eDiscovery Roundup: Recoverable Costs, Records & Information Management, Predictive Coding, Zubulake, and More

For your convenience, a roundup of recent Electronic Discovery articles and updates posted on JD Supra. Includes video, below:

Loser Pays Most Electronic Discovery Costs? Not So Fast [Morgan Lewis]

“The court of appeals found that less than 10% of the costs the district court awarded for electronic discovery charges were in fact taxable, eliminating more than $335,000 of the award. The court of appeals allowed recovery only for the costs it deemed equivalent to “making copies” under 28 U.S.C. § 1920(4), such as transferring VHS tapes to DVD, scanning hard-copy documents into electronic images, and converting native files into TIFF format…” Read on>>

Recovery of E-discovery Costs [Miller Canfield]

“As these cases indicate, there is no consensus among jurisdictions regarding recoverable costs. However, courts have agreed on the importance of submitting a detailed bill of costs in order to recover even basic e-discovery related costs. In Ricoh, for example, the court remanded a $300,000+ award for reproduction and exemplification because the bill of costs did not provide sufficient detail to justify the award…” Read on>>

Court Recognizes Computer-Assisted Review as an Acceptable Way to Search for Relevant Electronic Documents in Discovery [Patton Boggs]

“In the case of De Silva Moore v. Publicis Groupe, the parties agreed to computer-assisted review but disagreed on the coding protocol. In the opinion, the court addressed the protocol concerns and approved the use of computer-assisted review in discovery. The court noted that computer-assisted review is an available tool for discovery and ‘should be seriously considered for use in large-data-volume cases where it may save the producing party (or both parties) significant amount of legal fees in document review.’…” Read on>>

Federal Court Applies Common Sense To “eDiscovery”; Sets Standard for Search Term Reasonableness [Quinn Emanuel]

“A recent federal court decision out of the District of New Jersey, I-Med Pharma, Inc. v. Biomatrix, Inc. et al., No. 03-3677 (D.N.J. Dec. 9, 2011) (Debevoise, J.) provides a set of common-sense standards for proceeding with ESI discovery searches and review, and clarifies that “exceptional circumstances” are not required to modify a discovery order, even one based on stipulation, where search terms turn out to be overbroad…” Read on>>

Records and Information Management and Retention (Slideshow) [Venable]

“Records and Information Management (“RIM”) is a tool to manage the costs
of storage of records and maintenance of electronic information, and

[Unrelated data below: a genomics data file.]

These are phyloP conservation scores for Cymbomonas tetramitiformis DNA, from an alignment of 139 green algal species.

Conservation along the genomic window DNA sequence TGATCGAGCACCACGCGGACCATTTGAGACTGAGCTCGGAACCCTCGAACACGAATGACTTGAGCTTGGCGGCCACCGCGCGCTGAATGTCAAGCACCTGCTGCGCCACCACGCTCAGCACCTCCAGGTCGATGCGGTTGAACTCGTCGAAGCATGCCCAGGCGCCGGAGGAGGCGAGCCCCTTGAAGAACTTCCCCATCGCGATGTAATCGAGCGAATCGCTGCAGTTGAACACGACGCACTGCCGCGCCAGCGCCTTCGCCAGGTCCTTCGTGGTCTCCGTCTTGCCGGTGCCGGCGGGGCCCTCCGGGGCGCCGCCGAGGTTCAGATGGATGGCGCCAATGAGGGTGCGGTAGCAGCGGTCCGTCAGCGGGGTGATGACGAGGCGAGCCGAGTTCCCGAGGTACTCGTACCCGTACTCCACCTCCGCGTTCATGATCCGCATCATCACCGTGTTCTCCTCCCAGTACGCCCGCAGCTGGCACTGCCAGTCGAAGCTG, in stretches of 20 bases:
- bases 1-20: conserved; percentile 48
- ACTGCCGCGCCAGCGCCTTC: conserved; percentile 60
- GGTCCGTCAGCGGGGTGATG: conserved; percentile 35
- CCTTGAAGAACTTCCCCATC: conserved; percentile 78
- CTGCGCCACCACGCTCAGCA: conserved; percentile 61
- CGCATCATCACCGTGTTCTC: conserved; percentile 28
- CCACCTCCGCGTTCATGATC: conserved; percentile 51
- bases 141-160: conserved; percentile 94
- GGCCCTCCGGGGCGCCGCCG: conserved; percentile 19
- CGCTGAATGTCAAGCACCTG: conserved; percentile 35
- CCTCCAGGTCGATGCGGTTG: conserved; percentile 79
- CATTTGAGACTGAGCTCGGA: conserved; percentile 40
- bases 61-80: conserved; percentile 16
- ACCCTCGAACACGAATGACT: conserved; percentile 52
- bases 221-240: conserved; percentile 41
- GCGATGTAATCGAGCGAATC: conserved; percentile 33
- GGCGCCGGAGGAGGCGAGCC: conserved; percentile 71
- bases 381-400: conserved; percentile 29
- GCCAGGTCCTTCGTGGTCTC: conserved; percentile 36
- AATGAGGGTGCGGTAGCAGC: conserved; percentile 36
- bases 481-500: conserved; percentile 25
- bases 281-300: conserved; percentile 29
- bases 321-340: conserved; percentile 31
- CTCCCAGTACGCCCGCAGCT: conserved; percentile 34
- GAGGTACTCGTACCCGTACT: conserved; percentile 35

the risks associated with either (a) not having records that are legally
required to be retained, or (b) maintaining records that could have
been destroyed or deleted pursuant to a RIM Policy…” Read on>>

First-Ever Court Decision on Predictive Coding Approves Using Software to Identify Responsive Documents [Morrison & Foerster]

“Predictive coding, as explained below, is a method of using computer
software to identify the relevant documents. Under the right
circumstances, use of predictive coding can be a less expensive
alternative to the traditional document-by-document review model.
Because this is the first court decision to discuss predictive coding,
it will likely influence how predictive coding is treated by other
courts…” Read on>> 

Predictive Coding Receives Judicial Stamp of Approval [Reed Smith]

“The Da Silva Moore opinion may go a long way toward allaying
fears of lawyers about the use of this technology because they “no
longer have to worry about being the ‘first’ or ‘guinea pig’ for
judicial acceptance of computer-assisted review.” Id. at 25.
However, the opinion notes that the use of predictive coding is not
suitable for all cases. Clients and their counsel must determine on a
case-by-case basis whether predictive coding is appropriate for the case
at hand…” Read on>>

New York Appellate Court Adopts Zubulake in Imposing Adverse Inference for Handling of E-Mails [Schnader]

“In EchoStar, a unanimous First Department panel found that EchoStar
Satellite LLC, the owner of the DISH Network satellite broadcasting
company, failed in its duty to preserve relevant emails leading up to a
contract dispute with Voom HD Holdings LLC, a subsidiary of Cablevision.
In adopting Zubulake, the First Department held that it ‘provides
litigants with sufficient certainty as to the nature of their
obligations in the electronic discovery context and when those
obligations are triggered.’ The First Department found that the trial
court “properly invoked the [Zubulake] standard for preservation” and
affirmed the imposition of sanctions for spoliation” Read on>>

The Pitfalls Of Paperless Discovery [Zelle Hofmann]

“Notwithstanding the sweet whisperings of e-discovery marketing gurus, there is no technology that allows an attorney to load a terabyte of ESI onto an e-discovery platform, push a button and obtain a set of responsive documents and a privilege log all bundled up and ready to produce…” Read on>>

New Federal Guidelines Promote Uniform Treatment of E-Discovery in Criminal Proceedings [Bracewell & Giuliani]

“The Department of Justice (DOJ), the federal courts, and the criminal
defense bar have developed a set of guidelines that appears to be a
major step towards uniform treatment of e-discovery in federal criminal
investigations and federal criminal trials. For the time being, the new
protocol, signed earlier this month, has been introduced to the U.S.
Attorney’s Offices, investigative agencies, judges, and various law
enforcement divisions as a guideline and a training tool…” Read on>>

Video: Manage your electronic data before facing litigation [Partridge Snow & Hahn]

 Go to video>>

Additional Electronic Discovery updates here>>